When buying a car, there are many aspects to consider before deciding what to buy. Aside from cost, car buyers tend to be most concerned with safety and performance. No one wants to drive a car they don’t feel safe in. The reputation of the company making the car is also a factor, but when a car company sacrifices the safety of its vehicles to maintain its reputation, it can lose big in the long run.
Such is allegedly the case with GM, which, according to a recent class action lawsuit, allegedly failed to recall faulty vehicles the company allegedly knew were unsafe to drive. The lawsuit accuses GM of being overly concerned with cutting costs and making a profit, a factor that allegedly resulted in the neglect of the safety of its cars. GM denies the claims.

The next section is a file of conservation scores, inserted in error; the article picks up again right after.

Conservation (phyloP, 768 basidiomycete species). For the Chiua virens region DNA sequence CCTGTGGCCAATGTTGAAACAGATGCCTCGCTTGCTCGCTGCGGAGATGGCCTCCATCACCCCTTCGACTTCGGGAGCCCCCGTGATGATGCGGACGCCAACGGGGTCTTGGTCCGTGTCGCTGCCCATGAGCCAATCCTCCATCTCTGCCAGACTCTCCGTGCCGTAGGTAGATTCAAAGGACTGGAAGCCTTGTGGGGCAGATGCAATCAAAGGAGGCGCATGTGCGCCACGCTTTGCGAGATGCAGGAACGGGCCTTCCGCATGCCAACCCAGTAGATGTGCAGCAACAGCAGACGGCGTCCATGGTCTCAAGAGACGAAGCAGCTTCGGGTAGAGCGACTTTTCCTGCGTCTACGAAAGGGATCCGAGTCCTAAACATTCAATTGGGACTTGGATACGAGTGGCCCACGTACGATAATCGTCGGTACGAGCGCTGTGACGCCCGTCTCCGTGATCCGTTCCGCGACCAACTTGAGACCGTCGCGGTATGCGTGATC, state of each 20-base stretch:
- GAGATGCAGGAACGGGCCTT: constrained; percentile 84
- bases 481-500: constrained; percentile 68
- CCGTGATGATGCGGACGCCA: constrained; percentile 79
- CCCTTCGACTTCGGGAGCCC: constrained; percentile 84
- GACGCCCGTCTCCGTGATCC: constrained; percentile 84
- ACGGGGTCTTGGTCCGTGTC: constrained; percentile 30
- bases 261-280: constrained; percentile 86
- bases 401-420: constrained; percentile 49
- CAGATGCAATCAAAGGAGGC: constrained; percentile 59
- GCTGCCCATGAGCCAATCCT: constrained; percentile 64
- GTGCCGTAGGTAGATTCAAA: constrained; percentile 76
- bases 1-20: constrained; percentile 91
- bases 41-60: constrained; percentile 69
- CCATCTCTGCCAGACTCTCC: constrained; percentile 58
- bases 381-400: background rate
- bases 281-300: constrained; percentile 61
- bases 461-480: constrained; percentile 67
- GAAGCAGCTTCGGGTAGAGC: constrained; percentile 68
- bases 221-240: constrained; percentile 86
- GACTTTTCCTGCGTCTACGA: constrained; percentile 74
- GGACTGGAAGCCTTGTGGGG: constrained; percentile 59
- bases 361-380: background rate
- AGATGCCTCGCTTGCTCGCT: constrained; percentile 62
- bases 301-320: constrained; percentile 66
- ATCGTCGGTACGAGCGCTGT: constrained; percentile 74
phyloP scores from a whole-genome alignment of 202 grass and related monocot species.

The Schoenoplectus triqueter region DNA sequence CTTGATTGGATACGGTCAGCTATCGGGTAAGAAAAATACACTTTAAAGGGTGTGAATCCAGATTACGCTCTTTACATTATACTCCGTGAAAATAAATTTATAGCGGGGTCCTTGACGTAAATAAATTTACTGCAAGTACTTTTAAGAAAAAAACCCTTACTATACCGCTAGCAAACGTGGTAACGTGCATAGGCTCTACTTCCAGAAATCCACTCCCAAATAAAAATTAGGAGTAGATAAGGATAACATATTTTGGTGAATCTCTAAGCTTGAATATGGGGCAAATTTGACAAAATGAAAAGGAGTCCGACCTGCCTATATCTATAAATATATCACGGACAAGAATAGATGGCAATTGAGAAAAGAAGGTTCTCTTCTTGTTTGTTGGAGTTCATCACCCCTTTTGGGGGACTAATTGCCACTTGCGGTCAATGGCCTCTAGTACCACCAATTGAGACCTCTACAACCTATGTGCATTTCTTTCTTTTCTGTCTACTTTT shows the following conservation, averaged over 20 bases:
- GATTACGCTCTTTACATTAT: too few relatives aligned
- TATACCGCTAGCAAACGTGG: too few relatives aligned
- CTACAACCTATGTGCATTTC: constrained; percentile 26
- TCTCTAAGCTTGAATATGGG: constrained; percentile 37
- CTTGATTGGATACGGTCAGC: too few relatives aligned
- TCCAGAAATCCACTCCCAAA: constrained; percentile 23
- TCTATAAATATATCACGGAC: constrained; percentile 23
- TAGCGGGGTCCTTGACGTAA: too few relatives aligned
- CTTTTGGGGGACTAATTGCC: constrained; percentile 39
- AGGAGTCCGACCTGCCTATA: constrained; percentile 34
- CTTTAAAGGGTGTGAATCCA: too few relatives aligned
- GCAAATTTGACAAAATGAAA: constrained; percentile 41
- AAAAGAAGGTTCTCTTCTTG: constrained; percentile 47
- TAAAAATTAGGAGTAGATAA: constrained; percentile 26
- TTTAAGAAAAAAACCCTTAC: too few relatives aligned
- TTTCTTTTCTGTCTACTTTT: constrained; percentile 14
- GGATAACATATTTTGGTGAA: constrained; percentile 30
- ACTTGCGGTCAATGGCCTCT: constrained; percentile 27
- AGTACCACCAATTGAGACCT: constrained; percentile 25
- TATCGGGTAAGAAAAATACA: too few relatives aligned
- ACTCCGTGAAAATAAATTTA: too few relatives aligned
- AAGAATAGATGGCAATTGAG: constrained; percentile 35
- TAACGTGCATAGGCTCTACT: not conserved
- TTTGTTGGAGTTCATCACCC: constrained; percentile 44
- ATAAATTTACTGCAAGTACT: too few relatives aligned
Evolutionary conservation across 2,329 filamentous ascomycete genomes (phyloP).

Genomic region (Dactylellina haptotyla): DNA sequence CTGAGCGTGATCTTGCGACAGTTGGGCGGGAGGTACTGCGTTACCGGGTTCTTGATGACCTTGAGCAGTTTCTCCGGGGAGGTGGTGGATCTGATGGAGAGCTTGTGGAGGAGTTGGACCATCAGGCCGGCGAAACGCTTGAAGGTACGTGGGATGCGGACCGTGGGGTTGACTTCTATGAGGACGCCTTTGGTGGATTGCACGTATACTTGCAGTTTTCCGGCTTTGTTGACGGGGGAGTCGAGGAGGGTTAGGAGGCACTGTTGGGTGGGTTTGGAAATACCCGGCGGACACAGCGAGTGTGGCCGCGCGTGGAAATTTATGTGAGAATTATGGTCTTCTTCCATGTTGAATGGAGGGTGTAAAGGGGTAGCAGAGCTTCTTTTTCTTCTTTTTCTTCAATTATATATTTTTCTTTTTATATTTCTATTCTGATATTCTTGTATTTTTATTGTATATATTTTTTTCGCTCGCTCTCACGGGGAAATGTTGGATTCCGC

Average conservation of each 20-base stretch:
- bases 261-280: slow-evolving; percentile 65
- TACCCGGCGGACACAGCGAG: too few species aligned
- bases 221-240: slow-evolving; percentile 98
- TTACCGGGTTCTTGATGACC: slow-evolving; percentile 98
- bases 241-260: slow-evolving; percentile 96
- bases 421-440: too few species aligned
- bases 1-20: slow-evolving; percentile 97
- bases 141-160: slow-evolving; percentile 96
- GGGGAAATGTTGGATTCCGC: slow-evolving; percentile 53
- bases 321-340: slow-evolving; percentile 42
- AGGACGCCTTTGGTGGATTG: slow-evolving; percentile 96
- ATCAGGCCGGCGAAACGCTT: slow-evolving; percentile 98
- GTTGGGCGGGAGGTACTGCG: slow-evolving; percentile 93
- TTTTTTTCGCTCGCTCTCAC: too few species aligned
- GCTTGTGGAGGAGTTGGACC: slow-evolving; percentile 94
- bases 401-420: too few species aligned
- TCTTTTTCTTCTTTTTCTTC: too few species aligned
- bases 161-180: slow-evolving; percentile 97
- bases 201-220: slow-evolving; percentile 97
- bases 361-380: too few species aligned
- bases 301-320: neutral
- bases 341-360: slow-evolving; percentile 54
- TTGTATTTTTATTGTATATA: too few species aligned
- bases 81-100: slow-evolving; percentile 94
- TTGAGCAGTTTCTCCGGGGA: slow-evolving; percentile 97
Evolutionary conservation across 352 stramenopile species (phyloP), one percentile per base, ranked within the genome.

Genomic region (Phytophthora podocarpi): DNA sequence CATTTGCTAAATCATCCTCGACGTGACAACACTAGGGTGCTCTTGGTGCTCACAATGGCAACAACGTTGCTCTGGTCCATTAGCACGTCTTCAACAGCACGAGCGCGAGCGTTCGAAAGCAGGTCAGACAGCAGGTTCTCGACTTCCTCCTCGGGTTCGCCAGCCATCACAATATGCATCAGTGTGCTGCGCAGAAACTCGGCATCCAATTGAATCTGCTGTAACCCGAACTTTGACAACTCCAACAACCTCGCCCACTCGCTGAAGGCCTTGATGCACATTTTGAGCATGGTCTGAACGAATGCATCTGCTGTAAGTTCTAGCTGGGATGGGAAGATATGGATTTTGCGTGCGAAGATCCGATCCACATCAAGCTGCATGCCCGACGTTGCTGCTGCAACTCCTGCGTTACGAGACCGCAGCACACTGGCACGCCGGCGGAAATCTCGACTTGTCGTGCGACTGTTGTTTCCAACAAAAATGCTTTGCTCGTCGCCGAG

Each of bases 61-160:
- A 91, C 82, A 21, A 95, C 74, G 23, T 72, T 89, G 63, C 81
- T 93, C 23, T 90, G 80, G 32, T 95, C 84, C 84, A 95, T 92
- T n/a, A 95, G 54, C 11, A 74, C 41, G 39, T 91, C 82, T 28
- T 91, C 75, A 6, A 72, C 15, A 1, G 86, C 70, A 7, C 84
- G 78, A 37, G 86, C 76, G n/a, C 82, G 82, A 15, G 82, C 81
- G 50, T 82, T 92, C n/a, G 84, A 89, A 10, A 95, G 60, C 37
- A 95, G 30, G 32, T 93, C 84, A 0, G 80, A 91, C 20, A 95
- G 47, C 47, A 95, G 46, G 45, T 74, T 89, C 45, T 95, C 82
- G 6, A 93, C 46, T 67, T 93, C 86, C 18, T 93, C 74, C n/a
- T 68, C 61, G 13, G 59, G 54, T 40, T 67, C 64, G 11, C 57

The lawsuit is petitioning the court for consolidation of 68 cases from around the country on behalf of owners of newer-model GM cars. The lawsuit is seeking compensation for car owners for the lost value of their cars that allegedly resulted from the safety issues coming to light. According to the complaint, the “new GM” that emerged after the 2009 bankruptcy “produced an inordinate number of vehicles with serious safety defects,” which it allegedly ignored until 2014, when it recalled about 27 million vehicles in the United States.
The lawsuit only covers cases of alleged economic loss involving cars bought or leased after July 10, 2009, the day GM emerged from bankruptcy, because the company’s restructuring agreement protects it from liability claims that stem from incidents before that date. GM is currently petitioning Judge Robert E. Gerber, who presided over the company’s bankruptcy proceedings, to enforce that provision by dismissing the pre-bankruptcy cases. Continue reading